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May 15, 2017 | by  | in News Splash |
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VUW Demonstration in Support of Living Wage

Over 200 students and staff attended the Living Wage Day event in the Hub on May 10.

The event was organised by Living Wage Wellington and included guest speakers from VUW staff and performances from the Samoan Student Association. Attendants included Wellington City Councillor Brian Dawson, Deputy Mayor Paul Eagle, and VUW Assistant Vice-Chancellor (Pasifika) Luamanuvao Winnie Laban.

Laban accepted, on behalf of the university administration, over 2,000 postcards from Living Wage Wellington. The postcards included messages from staff, students, and members of the public calling for VUW to adopt the living wage.

Numerous VUW employees and contractors spoke at the event, including security, cleaning, and library staff.

Rebecca Kuach told her story of being a single mother struggling to raise four children on the wage she gets from her cleaning job, for which she gets up at 4.30am.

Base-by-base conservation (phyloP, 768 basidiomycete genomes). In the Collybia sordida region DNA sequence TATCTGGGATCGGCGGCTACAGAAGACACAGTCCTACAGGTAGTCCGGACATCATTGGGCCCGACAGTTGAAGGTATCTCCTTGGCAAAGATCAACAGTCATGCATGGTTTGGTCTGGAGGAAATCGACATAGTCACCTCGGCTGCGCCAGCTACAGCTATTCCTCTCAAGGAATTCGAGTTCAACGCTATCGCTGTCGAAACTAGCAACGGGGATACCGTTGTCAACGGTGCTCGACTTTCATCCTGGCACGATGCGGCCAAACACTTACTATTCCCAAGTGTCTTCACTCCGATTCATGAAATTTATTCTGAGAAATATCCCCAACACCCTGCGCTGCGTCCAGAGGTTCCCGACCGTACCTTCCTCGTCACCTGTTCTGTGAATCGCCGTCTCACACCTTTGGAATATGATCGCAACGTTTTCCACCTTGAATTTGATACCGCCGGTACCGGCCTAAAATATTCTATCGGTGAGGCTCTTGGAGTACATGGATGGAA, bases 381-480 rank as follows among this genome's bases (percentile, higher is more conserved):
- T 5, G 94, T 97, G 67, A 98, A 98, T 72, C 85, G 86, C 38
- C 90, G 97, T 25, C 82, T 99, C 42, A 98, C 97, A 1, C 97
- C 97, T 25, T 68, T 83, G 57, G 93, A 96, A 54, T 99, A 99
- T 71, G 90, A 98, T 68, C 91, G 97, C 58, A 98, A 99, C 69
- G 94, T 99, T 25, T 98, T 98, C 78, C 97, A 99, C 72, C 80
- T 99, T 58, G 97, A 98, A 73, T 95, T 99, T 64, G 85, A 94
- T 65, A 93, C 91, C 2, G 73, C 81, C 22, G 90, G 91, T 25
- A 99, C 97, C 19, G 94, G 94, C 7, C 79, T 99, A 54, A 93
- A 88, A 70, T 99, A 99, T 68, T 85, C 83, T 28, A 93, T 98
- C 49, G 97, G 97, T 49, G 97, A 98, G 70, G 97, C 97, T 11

A running theme of underappreciation and undervaluing of work linked the stories of those who spoke.

VUW Vice-Chancellor Grant Guilford told Salient in an interview on March 27 that while he supported the same end of a fair wage for employees, VUW would not at this stage be signing on as a Living Wage employer.

Although 98% of staff directly employed by VUW are paid at or above the current rate prescribed by the Living Wage — $20.20 as of  July 1 — those who are contracted through a third party, such as cleaners and security staff, are generally employed at much lower rates.

Guilford told Salient that “we need to look a bit more assertively” in relation to the wages paid to contractors.

VUW recently introduced a standard question in its procurement process asking potential suppliers to outline their stance on the Living Wage, with the response being taken into consideration during the evaluation of supplier bids.

Living Wage Wellington Coordinator Lyndy McIntyre expressed concern about the “absolute poverty rates of pay” of those contracted to work at VUW. “There are around 90 cleaners here and they are on the minimum wage of $15.75. […] They work horrendous hours, they’re cleaning up vomit, they’re disposing of needles.”

McIntyre was confident that a Living Wage for all workers at VUW was possible. “All the values that are in the strategic plan are absolutely consistent with ensuring that every worker within in VUW workforce is paid the wage they need to live a decent life.”

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